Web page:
Ukraine’s air defense systems around Kyiv and any other area covered by its most advanced surface-to-air missiles have all the necessary, sophisticated capabilities to counter the Iranian Fateh-110 and Zolfaghar missiles, but their use against other sites with lesser defenses has raised concerns about their potential transfer to Russia.

According to remarks to the Unian news outlet, military and political commentator Alexander Kovalenko said that the ballistic Zolfaghar missiles can be intercepted only by the Patriot and SAMP/T systems, but their employment by Russia elsewhere could lead to tactical challenges, especially in the areas not as layered with air defense as Kyiv.

He said that Russia might use Fateh-110 missiles in areas with lower air defense concentrations and reserve the Zolfaghar missiles for other areas in Ukraine, where less adequate air defense systems exist, were the Russians to get these weapons from Iran.

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Kovalenko said that the availability of these missiles is limited, and their production capacity isn’t comparable to the simpler production of kamikaze drones, which Russian forces have been using in significant numbers against Ukraine.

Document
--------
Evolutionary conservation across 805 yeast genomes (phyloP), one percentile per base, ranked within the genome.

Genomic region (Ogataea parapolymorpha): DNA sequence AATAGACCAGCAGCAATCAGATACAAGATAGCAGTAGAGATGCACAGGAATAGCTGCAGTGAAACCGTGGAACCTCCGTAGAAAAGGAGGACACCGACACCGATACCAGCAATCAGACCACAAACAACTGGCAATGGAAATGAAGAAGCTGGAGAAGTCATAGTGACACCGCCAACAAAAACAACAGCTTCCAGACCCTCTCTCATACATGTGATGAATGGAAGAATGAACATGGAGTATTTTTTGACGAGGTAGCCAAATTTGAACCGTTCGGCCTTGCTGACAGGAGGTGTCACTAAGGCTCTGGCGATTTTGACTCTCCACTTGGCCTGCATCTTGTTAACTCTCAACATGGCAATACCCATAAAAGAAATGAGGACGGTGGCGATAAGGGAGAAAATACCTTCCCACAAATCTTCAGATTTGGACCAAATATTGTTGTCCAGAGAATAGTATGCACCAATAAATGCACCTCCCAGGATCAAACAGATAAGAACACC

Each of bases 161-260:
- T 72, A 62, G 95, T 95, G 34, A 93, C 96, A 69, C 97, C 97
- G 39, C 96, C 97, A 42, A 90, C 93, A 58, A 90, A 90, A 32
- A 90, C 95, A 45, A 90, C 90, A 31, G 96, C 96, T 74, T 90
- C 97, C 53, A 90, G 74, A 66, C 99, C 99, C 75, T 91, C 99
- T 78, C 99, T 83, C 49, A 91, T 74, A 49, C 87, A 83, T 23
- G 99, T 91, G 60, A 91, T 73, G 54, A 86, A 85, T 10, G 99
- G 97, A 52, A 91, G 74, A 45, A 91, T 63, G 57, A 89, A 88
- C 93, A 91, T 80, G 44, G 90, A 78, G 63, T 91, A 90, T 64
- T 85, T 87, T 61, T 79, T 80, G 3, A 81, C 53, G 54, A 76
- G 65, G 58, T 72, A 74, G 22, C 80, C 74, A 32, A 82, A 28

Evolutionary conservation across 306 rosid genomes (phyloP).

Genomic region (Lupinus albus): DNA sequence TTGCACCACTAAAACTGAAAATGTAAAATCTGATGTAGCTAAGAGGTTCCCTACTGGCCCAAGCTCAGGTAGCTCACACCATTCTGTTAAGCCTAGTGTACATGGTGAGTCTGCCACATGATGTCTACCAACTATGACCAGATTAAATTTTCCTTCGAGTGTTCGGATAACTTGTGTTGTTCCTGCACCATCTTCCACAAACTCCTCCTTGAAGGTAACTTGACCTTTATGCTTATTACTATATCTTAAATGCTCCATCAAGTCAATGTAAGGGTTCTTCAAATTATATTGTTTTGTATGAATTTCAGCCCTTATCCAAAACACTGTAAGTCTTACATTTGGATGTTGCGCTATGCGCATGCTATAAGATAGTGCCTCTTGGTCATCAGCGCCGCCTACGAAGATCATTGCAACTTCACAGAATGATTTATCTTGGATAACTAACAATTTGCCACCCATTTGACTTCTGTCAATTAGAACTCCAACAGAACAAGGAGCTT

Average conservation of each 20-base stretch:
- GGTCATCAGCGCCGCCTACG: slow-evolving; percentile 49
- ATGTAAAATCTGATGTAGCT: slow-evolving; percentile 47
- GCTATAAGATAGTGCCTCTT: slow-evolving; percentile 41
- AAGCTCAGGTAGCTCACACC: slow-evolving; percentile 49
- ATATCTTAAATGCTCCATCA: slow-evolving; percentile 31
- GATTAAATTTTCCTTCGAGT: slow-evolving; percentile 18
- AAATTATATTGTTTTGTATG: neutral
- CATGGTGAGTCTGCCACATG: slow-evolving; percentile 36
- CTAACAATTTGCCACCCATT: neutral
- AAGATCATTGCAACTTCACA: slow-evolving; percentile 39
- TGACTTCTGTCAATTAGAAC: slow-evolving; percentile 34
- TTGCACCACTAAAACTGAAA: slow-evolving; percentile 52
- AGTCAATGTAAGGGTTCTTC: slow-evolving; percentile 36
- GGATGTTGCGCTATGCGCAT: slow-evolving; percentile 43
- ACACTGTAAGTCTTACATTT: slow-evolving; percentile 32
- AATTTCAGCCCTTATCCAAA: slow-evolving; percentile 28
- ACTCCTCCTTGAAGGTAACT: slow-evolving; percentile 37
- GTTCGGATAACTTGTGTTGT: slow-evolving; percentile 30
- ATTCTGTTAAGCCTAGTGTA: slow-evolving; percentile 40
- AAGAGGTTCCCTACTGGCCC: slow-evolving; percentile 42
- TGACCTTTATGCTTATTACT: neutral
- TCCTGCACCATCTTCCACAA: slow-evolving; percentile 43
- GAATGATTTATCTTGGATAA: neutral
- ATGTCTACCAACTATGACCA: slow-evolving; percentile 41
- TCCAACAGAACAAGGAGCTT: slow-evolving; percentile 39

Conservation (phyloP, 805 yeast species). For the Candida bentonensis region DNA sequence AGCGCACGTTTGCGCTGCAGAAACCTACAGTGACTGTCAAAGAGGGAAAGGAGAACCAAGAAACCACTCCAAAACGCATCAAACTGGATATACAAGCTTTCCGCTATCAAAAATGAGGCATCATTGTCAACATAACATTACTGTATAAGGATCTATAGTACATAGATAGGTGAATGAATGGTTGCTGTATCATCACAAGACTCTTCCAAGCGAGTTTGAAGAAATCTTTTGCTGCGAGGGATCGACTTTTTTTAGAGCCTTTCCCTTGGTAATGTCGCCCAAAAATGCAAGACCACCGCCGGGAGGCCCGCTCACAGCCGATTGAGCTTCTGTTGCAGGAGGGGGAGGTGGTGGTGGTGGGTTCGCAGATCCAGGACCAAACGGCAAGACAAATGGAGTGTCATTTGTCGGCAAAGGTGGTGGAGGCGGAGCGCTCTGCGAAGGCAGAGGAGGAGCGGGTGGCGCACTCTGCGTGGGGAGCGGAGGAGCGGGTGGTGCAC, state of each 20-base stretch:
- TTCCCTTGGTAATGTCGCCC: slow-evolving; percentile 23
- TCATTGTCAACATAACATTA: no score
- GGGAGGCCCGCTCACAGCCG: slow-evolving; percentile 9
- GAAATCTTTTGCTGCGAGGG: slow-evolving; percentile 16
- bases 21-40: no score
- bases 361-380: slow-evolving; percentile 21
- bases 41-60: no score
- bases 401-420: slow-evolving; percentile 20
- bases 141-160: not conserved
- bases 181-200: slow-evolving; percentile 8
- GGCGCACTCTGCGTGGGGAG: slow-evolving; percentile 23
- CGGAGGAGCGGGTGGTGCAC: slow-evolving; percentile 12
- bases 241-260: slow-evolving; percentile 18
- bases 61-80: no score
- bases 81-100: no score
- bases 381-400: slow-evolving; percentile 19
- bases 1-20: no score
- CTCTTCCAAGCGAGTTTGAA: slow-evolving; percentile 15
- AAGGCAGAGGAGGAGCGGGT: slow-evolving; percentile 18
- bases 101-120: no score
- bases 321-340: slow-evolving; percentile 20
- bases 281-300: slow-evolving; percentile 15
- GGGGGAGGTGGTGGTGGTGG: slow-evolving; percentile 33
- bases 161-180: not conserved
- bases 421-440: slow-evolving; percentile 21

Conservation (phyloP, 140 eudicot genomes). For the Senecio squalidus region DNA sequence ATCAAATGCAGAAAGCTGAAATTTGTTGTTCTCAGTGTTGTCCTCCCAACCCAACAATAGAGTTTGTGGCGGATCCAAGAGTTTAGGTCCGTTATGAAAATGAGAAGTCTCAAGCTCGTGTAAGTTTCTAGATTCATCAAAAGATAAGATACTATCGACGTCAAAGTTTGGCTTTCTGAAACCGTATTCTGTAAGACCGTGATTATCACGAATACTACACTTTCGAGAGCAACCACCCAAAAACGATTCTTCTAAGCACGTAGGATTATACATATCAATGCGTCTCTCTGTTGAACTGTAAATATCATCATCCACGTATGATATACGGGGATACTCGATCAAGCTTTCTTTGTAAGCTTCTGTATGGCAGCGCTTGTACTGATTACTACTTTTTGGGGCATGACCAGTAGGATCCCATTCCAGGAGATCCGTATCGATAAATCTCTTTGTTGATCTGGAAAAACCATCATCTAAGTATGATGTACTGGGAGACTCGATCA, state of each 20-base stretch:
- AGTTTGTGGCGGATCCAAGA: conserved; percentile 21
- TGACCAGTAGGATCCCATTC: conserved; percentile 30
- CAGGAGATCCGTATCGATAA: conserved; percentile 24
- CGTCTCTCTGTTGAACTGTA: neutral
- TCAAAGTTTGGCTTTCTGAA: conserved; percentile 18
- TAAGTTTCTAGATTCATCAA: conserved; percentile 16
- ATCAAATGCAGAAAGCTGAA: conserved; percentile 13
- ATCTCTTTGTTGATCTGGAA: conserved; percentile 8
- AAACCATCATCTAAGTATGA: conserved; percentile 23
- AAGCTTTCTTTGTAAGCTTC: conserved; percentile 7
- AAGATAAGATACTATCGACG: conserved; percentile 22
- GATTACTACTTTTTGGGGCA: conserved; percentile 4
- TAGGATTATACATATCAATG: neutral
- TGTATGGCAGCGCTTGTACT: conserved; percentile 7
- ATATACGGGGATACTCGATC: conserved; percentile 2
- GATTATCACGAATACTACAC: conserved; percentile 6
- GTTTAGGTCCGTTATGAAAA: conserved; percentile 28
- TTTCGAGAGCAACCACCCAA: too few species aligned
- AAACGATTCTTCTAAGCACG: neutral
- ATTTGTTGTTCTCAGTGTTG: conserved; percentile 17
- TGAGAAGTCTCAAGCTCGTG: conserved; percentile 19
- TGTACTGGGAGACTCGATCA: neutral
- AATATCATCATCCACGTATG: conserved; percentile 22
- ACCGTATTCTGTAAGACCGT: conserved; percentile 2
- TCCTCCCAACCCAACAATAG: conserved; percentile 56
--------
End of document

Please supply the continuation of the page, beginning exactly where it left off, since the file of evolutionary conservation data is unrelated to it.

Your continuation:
He said there are also logistical complexities involved in the potential missile transfer because these missiles require specific launchers, which would need to be delivered to Russia along with the missiles. Additionally, personnel would require specialized training to operate these systems.

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According to reports the isolated Russians getting hit with NATO-standard smart munitions number at least a few dozen and possibly several hundred. They’ve held out two weeks so far.

He said targeting the launchers might prove more cost-effective and efficient than intercepting the missiles themselves.

Earlier reports from the Institute for the Study of War (ISW) suggested that Iran is indeed prepared to sell Fateh-110 and Zolfaghar ballistic missiles to Russia. Amin Soltani, an analyst at ISW, noted that this sale could occur as soon as October, following the expiration of a UN resolution.

Soltani speculated on the potential exchange, suggesting that Tehran might request Su-35 aircraft, S-400 air defense systems, assistance with various military programs, including in space, missile, and nuclear initiatives, as well as access to Western weaponry used in Ukraine for reverse engineering.

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President Volodymyr Zelensky has acknowledged the concerns regarding the possible missile transfer but emphasized that there is currently no concrete evidence of Iran selling these missiles to Russia.

Relevant authorities are actively working to investigate this issue further.

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